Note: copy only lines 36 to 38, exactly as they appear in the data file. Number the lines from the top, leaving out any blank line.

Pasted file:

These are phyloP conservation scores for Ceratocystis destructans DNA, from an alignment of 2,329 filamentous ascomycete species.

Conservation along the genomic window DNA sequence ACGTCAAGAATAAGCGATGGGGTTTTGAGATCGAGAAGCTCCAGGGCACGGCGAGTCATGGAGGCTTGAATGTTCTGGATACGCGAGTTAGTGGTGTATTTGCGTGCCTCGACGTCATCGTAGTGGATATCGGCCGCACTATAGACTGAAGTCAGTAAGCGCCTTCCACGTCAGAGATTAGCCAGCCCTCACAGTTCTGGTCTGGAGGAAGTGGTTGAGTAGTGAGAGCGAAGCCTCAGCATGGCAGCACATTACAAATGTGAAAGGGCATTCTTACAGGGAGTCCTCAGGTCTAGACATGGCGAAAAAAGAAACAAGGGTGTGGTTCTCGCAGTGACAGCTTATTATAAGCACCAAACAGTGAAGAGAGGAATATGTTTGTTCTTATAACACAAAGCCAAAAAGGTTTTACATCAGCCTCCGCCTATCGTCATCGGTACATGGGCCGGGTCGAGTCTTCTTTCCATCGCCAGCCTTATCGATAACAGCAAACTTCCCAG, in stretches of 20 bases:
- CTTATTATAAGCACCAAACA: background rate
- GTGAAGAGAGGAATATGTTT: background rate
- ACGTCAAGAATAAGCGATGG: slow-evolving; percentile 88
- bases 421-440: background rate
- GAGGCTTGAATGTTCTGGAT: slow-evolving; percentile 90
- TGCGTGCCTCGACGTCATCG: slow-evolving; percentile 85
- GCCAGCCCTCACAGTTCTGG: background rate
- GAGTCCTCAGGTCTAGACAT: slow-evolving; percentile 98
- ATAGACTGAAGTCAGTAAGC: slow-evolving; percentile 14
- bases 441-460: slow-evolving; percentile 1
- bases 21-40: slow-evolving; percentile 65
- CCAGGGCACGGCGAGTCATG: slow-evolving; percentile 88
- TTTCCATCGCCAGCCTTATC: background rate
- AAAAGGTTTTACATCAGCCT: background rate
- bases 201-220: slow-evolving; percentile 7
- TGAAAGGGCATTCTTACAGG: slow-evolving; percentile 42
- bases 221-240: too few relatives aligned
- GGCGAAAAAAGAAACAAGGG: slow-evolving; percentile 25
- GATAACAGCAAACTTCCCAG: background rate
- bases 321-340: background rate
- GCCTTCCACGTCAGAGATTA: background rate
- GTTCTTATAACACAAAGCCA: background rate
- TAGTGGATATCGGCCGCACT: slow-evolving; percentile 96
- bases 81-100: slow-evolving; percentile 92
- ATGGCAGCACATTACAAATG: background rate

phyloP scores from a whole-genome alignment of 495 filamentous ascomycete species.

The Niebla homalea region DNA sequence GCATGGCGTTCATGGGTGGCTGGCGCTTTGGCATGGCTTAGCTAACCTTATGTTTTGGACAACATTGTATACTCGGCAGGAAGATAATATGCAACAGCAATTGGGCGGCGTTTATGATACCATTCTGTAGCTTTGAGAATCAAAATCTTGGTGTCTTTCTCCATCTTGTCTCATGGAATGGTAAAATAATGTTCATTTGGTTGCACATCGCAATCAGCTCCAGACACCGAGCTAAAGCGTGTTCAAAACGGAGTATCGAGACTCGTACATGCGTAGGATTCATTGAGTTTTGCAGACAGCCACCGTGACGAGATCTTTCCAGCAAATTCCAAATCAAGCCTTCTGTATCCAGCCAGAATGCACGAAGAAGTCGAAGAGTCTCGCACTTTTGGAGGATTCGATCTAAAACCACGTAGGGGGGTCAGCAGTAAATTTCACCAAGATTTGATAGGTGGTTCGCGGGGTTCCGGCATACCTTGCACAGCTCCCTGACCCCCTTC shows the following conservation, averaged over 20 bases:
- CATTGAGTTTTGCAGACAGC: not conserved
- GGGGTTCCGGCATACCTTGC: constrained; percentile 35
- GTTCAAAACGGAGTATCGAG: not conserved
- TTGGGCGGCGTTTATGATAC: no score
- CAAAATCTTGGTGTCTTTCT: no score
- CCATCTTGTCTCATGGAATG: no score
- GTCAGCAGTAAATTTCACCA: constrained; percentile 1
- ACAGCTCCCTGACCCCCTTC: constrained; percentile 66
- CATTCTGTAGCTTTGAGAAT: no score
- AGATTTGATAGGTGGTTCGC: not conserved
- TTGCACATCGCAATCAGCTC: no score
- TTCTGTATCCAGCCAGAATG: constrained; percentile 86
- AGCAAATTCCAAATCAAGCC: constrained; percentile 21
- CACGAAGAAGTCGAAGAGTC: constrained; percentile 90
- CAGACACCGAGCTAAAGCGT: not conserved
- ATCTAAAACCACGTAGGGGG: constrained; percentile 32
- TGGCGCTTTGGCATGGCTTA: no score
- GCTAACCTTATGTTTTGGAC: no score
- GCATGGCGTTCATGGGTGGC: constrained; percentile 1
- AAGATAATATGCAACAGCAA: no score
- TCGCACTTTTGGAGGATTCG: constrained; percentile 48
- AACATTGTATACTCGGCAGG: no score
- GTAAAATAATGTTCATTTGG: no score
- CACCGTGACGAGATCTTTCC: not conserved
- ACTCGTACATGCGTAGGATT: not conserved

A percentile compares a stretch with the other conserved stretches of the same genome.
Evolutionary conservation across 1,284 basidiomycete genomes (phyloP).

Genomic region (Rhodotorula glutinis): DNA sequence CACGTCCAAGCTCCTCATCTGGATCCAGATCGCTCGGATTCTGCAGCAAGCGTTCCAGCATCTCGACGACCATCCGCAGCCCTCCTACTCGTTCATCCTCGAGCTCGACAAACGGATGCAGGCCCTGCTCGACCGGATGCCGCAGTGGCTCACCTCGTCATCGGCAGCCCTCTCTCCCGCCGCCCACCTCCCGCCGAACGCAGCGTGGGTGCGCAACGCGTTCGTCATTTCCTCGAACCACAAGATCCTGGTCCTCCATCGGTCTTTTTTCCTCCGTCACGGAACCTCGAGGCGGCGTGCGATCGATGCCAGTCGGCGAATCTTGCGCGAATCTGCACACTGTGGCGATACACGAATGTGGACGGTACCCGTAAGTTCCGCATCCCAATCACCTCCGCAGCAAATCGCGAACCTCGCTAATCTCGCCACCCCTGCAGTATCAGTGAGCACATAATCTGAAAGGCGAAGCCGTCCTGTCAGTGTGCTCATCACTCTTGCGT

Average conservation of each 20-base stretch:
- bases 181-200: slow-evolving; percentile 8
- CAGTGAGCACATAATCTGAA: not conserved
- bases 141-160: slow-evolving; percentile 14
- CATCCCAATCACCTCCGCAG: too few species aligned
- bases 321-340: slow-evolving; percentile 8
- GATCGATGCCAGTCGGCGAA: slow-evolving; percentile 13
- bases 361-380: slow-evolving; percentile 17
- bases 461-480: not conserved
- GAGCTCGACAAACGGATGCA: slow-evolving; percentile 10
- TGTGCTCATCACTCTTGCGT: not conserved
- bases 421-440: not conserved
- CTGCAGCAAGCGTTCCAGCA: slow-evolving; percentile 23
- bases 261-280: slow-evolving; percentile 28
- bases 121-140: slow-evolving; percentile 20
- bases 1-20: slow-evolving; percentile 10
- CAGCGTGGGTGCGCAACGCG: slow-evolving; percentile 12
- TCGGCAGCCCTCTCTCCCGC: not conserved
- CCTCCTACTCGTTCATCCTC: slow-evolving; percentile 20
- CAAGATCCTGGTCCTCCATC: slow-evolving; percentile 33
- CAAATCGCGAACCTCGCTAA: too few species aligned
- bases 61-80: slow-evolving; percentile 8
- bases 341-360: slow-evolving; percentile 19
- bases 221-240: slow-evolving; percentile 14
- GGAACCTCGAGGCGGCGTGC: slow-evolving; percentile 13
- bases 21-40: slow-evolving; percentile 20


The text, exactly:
- GTCAGCAGTAAATTTCACCA: constrained; percentile 1
- ACAGCTCCCTGACCCCCTTC: constrained; percentile 66
- CATTCTGTAGCTTTGAGAAT: no score